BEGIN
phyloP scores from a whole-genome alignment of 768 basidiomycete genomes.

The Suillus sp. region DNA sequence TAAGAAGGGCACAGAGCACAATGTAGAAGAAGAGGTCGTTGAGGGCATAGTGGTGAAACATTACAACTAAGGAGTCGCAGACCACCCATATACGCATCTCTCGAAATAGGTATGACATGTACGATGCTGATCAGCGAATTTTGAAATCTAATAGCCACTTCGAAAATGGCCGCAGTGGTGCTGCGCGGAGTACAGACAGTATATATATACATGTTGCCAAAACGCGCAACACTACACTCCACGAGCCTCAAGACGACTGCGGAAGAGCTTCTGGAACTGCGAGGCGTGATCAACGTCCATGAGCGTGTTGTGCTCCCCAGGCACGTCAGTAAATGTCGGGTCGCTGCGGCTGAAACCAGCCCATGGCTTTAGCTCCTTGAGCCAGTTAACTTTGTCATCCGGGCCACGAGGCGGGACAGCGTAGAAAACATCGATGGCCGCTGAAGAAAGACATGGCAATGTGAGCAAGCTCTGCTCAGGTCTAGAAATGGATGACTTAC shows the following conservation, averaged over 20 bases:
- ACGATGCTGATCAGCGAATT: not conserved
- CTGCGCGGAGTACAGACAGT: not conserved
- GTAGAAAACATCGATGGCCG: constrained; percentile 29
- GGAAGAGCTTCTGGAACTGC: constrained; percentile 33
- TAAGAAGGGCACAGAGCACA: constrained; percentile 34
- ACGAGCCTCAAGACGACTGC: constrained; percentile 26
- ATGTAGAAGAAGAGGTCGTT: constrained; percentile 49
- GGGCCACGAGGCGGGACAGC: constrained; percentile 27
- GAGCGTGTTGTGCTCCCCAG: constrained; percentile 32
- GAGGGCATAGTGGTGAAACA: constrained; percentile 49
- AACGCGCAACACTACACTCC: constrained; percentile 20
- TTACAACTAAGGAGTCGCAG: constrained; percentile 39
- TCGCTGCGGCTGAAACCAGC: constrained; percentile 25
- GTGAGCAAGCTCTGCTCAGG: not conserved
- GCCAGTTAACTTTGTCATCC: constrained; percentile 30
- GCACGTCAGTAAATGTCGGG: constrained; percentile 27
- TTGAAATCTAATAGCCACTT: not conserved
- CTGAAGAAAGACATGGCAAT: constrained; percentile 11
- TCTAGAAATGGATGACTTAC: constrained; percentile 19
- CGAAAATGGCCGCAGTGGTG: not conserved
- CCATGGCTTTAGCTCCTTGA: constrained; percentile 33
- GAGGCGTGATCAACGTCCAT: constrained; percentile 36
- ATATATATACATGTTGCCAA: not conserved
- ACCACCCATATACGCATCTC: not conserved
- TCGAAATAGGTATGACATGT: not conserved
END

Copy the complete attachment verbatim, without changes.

phyloP scores from a whole-genome alignment of 768 basidiomycete genomes.

The Suillus sp. region DNA sequence TAAGAAGGGCACAGAGCACAATGTAGAAGAAGAGGTCGTTGAGGGCATAGTGGTGAAACATTACAACTAAGGAGTCGCAGACCACCCATATACGCATCTCTCGAAATAGGTATGACATGTACGATGCTGATCAGCGAATTTTGAAATCTAATAGCCACTTCGAAAATGGCCGCAGTGGTGCTGCGCGGAGTACAGACAGTATATATATACATGTTGCCAAAACGCGCAACACTACACTCCACGAGCCTCAAGACGACTGCGGAAGAGCTTCTGGAACTGCGAGGCGTGATCAACGTCCATGAGCGTGTTGTGCTCCCCAGGCACGTCAGTAAATGTCGGGTCGCTGCGGCTGAAACCAGCCCATGGCTTTAGCTCCTTGAGCCAGTTAACTTTGTCATCCGGGCCACGAGGCGGGACAGCGTAGAAAACATCGATGGCCGCTGAAGAAAGACATGGCAATGTGAGCAAGCTCTGCTCAGGTCTAGAAATGGATGACTTAC shows the following conservation, averaged over 20 bases:
- ACGATGCTGATCAGCGAATT: not conserved
- CTGCGCGGAGTACAGACAGT: not conserved
- GTAGAAAACATCGATGGCCG: constrained; percentile 29
- GGAAGAGCTTCTGGAACTGC: constrained; percentile 33
- TAAGAAGGGCACAGAGCACA: constrained; percentile 34
- ACGAGCCTCAAGACGACTGC: constrained; percentile 26
- ATGTAGAAGAAGAGGTCGTT: constrained; percentile 49
- GGGCCACGAGGCGGGACAGC: constrained; percentile 27
- GAGCGTGTTGTGCTCCCCAG: constrained; percentile 32
- GAGGGCATAGTGGTGAAACA: constrained; percentile 49
- AACGCGCAACACTACACTCC: constrained; percentile 20
- TTACAACTAAGGAGTCGCAG: constrained; percentile 39
- TCGCTGCGGCTGAAACCAGC: constrained; percentile 25
- GTGAGCAAGCTCTGCTCAGG: not conserved
- GCCAGTTAACTTTGTCATCC: constrained; percentile 30
- GCACGTCAGTAAATGTCGGG: constrained; percentile 27
- TTGAAATCTAATAGCCACTT: not conserved
- CTGAAGAAAGACATGGCAAT: constrained; percentile 11
- TCTAGAAATGGATGACTTAC: constrained; percentile 19
- CGAAAATGGCCGCAGTGGTG: not conserved
- CCATGGCTTTAGCTCCTTGA: constrained; percentile 33
- GAGGCGTGATCAACGTCCAT: constrained; percentile 36
- ATATATATACATGTTGCCAA: not conserved
- ACCACCCATATACGCATCTC: not conserved
- TCGAAATAGGTATGACATGT: not conserved